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Modern poetry, at least according to the current consensus, is difficult and often depressing. But as Humor in Modern American Poetry shows, modern poetry is full of humorous moments, from comic verse published in popular magazines to the absurd juxtapositions of The Cantos. The essays in this collection show that humor is as essential to the serious work of William Carlos Williams as it is to the light verse of Phyllis McGinley. For the writers in this volume, the point of humor is not to provide “comic relief,” a brief counterpoint to the poem's more serious themes; humor is central to the poems' projects. These poets use humor to claim their own poetic authority; to re-define literary tradition; to show what audience they are writing for; to make political attacks; and, perhaps most surprisingly, to promote sympathy among their readers.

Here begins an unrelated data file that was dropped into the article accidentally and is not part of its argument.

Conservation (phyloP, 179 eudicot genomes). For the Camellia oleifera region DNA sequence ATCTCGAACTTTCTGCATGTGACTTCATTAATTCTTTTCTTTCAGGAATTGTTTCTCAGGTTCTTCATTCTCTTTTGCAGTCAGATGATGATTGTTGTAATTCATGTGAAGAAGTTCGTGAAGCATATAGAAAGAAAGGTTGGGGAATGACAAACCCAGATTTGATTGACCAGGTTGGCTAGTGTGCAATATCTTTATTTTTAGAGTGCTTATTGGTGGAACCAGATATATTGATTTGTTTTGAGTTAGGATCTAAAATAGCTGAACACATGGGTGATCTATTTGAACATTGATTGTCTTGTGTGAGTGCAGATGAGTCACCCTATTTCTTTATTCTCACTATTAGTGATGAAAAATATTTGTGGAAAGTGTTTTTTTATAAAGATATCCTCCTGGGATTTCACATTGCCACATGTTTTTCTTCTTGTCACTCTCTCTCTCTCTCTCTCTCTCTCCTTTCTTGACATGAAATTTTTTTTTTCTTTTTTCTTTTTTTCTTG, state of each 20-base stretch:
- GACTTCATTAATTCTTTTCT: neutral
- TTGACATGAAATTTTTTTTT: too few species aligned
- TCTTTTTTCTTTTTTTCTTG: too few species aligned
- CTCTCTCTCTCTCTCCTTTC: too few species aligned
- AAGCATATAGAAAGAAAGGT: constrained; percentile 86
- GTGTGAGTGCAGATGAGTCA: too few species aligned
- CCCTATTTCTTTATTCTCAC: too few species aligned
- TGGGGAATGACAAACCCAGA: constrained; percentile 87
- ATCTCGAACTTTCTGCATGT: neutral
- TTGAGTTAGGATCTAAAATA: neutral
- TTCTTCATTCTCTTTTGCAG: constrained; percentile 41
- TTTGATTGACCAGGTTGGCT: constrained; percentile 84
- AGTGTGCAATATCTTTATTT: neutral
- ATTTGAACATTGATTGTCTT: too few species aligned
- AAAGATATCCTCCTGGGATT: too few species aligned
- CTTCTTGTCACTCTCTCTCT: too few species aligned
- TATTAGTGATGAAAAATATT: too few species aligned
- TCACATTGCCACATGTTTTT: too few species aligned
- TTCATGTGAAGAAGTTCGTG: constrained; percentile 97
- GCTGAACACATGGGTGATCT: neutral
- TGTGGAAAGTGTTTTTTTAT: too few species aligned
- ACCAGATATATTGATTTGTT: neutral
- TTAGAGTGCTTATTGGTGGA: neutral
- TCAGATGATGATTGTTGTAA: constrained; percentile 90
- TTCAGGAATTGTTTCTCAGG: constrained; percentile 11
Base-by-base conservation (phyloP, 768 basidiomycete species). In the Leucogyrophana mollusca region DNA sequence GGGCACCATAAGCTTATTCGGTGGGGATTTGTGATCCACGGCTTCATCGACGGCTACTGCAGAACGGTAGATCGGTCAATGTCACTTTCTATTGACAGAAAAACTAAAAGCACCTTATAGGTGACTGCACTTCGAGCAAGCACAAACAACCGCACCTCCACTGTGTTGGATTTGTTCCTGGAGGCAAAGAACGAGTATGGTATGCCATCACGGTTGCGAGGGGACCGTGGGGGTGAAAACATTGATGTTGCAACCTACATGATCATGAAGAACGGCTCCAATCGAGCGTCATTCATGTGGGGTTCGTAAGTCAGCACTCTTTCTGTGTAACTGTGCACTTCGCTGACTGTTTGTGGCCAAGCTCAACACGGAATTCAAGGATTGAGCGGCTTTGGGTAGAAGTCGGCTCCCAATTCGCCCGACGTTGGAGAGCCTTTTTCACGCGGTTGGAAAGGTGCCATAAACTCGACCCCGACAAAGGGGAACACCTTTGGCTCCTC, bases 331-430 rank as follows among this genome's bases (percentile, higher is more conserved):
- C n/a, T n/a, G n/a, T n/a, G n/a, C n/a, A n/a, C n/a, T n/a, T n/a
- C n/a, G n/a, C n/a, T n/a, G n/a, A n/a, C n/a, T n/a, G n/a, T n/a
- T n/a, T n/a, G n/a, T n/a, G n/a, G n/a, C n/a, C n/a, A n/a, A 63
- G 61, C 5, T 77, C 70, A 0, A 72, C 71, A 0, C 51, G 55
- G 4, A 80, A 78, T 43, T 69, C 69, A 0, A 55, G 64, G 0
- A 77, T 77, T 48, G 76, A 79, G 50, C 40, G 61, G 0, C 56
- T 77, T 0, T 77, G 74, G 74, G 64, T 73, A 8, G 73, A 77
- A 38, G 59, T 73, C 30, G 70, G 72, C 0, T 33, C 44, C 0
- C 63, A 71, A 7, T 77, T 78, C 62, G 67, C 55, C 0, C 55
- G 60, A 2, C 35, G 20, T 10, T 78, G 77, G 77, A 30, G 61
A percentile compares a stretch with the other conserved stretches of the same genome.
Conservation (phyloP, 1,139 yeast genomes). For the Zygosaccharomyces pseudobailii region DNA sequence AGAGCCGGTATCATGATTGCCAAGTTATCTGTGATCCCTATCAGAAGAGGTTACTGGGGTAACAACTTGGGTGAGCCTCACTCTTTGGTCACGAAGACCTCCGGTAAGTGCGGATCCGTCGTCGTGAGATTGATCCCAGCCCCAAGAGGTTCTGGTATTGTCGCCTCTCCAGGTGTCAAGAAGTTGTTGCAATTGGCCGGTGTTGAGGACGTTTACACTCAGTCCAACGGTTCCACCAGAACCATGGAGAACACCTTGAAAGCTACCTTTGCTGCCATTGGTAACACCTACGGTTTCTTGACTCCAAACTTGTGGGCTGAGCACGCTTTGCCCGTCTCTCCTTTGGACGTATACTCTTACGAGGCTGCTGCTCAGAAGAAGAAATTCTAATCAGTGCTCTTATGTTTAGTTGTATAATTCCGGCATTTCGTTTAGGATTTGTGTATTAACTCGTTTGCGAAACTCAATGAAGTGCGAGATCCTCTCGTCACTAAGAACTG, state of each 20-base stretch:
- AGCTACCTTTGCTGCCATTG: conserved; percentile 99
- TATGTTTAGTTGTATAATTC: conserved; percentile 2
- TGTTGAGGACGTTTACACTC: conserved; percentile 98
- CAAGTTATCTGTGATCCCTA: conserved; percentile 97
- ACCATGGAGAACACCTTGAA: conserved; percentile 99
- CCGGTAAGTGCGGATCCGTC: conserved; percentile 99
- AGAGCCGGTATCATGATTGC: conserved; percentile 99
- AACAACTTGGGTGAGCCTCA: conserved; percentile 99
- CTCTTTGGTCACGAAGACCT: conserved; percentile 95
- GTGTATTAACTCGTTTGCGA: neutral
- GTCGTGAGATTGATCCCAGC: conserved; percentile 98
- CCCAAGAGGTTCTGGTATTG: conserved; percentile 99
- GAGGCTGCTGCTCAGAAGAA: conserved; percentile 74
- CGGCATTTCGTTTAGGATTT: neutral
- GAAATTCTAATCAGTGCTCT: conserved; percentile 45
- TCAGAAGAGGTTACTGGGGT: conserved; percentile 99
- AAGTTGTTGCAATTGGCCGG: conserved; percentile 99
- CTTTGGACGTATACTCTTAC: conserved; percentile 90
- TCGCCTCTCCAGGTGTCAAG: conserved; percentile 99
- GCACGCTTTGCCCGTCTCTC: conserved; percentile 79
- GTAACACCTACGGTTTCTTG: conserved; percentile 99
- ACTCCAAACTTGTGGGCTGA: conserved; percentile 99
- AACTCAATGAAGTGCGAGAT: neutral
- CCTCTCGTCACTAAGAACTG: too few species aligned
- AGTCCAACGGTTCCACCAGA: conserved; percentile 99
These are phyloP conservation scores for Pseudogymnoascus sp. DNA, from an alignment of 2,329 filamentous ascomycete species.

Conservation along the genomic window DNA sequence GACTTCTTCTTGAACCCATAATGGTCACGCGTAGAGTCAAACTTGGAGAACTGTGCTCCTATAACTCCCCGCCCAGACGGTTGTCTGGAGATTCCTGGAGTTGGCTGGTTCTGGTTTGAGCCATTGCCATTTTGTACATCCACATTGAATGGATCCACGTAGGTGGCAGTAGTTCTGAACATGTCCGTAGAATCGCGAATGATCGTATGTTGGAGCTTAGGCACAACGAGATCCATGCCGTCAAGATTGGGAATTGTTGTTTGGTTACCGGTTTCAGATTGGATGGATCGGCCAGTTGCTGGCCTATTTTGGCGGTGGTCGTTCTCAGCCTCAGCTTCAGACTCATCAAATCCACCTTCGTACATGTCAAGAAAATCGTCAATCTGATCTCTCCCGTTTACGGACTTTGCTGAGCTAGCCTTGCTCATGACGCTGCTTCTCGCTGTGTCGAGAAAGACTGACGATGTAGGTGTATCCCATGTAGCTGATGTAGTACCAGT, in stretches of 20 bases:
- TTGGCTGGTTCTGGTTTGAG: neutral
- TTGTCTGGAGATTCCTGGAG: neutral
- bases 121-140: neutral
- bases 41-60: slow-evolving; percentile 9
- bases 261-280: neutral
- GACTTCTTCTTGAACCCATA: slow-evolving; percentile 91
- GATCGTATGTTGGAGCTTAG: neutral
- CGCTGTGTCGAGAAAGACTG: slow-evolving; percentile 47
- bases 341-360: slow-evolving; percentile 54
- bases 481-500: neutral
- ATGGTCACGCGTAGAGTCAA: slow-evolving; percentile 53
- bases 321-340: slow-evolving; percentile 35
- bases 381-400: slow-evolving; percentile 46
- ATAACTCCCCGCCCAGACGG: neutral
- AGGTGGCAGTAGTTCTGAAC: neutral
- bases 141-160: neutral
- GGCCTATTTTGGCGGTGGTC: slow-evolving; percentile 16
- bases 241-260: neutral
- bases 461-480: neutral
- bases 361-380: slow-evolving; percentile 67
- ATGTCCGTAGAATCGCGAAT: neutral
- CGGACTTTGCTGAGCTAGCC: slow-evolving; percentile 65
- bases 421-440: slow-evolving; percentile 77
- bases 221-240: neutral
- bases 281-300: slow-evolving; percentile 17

The essays in this book include single-author studies, discussions of literary circles, and theories of form. Taken together, they help to begin a new conversation about modernist poetry, one that treats its lighthearted moments not as decorative but as substantive. Humor defines groups and marks social boundaries, but it also leads us to transgress those boundaries; it forges ties between the writer and the reader, blurs the line between public and private, and becomes a spur to self-awareness.